Rejections of Chinese Products Go Global

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More and more nations across the globe are looking to curtail imports of Chinese products.

Commentary

Beijing seems to want the rest of the world to help with China’s economic problems. Because the property crisis, among other considerations, has led to a shortfall in domestic Chinese demand for goods and services, Beijing’s planners, in an effort to get rid of surplus products, have revved up export efforts, especially of electric vehicles (EVs) and other green energy equipment.

However, unlike some 25 years ago, when Beijing had last pursued such policies, the rest of the world is not cooperating. Like so many of the other old remedies Beijing uses to revive China’s economy, this one is not working and will not work, however much the country’s leadership in Beijing wants it to succeed.

China’s economy certainly needs help. Its problems run deep. The property crisis that began in 2021 when the developer Evergrande admitted financial failure has only worsened. After a long period of inaction by the authorities in Beijing, the crisis has dragged down housing sales and construction activity that were, as of February, respectively, 33 percent and 30 percent below year-ago levels.

Perhaps worse, the crisis has undermined the ability of Chinese finance to support growth by saddling individuals and financial institutions with large amounts of questionable debt. What is more, the shortfall in housing sales has depressed real estate values and accordingly cut into household net worth and confidence sufficiently to restrain consumer spending. And because local governments depend on real estate development for revenues, the crisis has also made it difficult for them to service their debts and, in some cases, even provide basic services.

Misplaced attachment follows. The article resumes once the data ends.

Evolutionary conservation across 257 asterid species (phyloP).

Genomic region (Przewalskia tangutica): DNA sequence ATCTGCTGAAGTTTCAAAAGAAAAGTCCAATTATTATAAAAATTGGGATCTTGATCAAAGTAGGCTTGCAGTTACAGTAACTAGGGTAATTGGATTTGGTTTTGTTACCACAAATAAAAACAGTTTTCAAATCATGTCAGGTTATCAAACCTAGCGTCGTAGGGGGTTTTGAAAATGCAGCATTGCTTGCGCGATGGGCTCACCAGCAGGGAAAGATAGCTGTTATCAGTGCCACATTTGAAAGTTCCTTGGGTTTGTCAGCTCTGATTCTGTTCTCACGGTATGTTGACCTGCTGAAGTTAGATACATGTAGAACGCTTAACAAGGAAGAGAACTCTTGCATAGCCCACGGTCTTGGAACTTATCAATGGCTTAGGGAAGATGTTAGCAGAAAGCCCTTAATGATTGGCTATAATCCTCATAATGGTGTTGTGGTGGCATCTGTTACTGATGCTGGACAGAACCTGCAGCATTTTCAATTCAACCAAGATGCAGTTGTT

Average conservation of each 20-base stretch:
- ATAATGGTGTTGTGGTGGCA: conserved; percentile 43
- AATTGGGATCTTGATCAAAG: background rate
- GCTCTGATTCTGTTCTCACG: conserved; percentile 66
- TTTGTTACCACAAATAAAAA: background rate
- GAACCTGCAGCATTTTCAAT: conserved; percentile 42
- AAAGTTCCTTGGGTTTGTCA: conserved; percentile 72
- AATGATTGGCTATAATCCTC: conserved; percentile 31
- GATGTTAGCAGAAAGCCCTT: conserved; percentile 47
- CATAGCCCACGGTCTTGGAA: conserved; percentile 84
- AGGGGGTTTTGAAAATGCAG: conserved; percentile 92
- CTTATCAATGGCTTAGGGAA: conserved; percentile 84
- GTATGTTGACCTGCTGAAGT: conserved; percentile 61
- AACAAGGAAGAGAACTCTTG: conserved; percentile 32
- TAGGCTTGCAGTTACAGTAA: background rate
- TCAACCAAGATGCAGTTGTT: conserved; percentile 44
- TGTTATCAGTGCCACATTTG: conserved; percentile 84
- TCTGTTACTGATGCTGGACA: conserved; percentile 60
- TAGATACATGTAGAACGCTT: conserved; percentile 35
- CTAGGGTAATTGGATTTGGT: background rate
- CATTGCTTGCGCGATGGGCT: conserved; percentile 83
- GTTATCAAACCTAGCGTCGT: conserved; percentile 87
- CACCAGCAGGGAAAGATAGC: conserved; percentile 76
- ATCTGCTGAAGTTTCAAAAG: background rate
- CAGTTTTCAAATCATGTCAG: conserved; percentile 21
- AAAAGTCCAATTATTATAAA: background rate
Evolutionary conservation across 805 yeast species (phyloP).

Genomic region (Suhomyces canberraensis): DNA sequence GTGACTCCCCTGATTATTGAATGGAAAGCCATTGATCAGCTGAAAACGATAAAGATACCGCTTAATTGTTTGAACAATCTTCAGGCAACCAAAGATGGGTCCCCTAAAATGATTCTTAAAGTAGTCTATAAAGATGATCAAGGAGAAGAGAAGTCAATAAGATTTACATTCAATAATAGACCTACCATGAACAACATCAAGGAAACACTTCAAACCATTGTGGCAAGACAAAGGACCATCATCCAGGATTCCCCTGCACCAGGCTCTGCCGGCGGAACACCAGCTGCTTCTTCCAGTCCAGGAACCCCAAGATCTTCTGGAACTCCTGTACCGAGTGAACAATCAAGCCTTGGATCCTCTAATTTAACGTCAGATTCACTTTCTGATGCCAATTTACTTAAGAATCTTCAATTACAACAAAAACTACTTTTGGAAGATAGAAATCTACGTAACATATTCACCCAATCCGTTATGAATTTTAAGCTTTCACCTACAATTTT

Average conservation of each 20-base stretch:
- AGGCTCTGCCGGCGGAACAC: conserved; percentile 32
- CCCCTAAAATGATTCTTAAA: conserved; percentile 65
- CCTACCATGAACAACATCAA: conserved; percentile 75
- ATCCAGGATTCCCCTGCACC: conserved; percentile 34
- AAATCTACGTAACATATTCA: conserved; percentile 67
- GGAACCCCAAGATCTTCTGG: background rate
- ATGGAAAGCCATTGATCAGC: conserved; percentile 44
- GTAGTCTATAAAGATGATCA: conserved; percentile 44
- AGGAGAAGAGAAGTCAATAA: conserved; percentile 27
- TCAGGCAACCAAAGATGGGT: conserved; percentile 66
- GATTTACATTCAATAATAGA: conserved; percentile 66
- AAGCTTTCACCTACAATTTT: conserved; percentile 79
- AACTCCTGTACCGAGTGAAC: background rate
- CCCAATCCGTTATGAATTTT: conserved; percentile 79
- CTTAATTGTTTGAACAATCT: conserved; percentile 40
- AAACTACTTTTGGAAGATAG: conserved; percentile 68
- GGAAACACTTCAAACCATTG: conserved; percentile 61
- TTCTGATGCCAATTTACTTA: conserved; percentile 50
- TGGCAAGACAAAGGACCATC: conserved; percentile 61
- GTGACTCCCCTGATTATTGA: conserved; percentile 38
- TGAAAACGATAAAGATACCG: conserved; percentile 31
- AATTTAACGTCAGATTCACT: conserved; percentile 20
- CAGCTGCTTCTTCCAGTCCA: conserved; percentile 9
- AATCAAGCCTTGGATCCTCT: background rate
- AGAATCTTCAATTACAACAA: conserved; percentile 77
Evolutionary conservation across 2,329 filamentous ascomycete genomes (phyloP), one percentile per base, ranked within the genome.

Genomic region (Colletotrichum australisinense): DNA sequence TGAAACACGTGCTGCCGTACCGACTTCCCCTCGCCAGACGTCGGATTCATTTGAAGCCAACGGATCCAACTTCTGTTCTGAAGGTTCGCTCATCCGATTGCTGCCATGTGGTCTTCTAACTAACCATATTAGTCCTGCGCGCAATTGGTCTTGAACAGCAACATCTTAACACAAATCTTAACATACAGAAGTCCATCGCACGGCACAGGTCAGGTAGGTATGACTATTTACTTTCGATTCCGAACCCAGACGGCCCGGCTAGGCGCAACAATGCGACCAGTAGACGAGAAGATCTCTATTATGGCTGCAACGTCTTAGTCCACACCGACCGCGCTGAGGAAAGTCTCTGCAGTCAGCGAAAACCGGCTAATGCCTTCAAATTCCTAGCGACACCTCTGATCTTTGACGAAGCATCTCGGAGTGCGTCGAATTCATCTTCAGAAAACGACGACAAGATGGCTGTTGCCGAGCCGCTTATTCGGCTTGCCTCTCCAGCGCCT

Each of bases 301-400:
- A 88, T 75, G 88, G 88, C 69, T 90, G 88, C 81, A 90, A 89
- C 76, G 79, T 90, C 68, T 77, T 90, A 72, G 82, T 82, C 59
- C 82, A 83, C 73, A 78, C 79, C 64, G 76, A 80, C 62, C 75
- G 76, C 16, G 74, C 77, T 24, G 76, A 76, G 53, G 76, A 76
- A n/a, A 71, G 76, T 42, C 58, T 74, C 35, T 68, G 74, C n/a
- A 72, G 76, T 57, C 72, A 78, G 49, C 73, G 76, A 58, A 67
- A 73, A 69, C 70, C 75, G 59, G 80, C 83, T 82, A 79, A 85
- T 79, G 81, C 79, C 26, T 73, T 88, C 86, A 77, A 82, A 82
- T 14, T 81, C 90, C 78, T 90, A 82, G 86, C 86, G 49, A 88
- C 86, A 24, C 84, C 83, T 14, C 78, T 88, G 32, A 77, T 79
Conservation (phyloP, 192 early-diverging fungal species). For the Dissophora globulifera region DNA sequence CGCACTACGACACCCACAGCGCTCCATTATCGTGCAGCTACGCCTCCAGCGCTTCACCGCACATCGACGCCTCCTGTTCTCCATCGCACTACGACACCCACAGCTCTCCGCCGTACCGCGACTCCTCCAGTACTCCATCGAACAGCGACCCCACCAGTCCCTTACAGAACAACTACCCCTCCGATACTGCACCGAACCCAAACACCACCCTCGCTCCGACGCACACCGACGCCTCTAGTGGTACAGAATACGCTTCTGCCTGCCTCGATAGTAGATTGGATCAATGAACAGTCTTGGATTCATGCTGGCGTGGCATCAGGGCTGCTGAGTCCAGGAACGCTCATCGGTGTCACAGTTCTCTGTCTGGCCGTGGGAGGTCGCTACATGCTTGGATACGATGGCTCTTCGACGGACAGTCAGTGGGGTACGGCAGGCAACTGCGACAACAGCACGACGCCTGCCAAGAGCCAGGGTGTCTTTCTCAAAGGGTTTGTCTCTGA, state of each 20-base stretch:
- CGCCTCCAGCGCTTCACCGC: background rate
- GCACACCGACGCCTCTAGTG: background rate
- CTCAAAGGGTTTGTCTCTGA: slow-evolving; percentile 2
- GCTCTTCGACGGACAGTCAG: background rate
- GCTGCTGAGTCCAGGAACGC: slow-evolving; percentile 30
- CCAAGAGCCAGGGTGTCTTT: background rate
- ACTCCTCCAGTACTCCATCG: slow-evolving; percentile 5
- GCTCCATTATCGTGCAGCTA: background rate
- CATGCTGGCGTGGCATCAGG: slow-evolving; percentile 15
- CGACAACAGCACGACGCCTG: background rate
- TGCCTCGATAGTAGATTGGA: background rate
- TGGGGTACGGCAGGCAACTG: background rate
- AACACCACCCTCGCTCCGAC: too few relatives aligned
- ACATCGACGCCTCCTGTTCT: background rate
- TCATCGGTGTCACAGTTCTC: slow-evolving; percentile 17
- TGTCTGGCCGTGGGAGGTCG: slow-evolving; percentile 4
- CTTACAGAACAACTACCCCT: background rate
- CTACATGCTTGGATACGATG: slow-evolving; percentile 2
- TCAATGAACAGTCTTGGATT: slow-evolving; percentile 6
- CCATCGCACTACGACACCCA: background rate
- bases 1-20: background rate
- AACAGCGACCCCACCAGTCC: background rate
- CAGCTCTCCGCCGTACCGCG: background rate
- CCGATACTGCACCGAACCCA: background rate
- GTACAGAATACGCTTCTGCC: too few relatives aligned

In the face of this phalanx of problems, Beijing’s planners have failed on at least two counts.

First, they have refused to adequately address the property crisis. They ignored it for a long time, allowing it to metastasize. More recent responses—minor interest rate cuts and relatively small amounts dedicated to the “white lists” of projects to get help from the state-owned banks—are inadequate to lift the burdens property failures have long since inflicted on Chinese finance and the economy.

Second, after neglecting the underlying cause of much of the country’s problems, Beijing has, instead of remedying it, emphasized manufacturing, which makes China more dependent on exports than it already was because of insufficient domestic demand.

This kind of export-driven growth model might have worked in the 1990s and 2000s, but things are different now. Back then, China had little option but to count on exports. It was too underdeveloped to have much consumer demand, and domestic demand came from the construction of needed infrastructure, which provided only a few outlets for the products of Chinese factories.

Most importantly, world markets then could easily accommodate China’s needs. After all, China was barely 2 percent of global exports then. But today, that portion of global exports has risen to 15 percent, making it much harder for other economies to take much more without harming themselves. Circumstances simply do not look propitious for China to repeat the game it started some 25 years ago.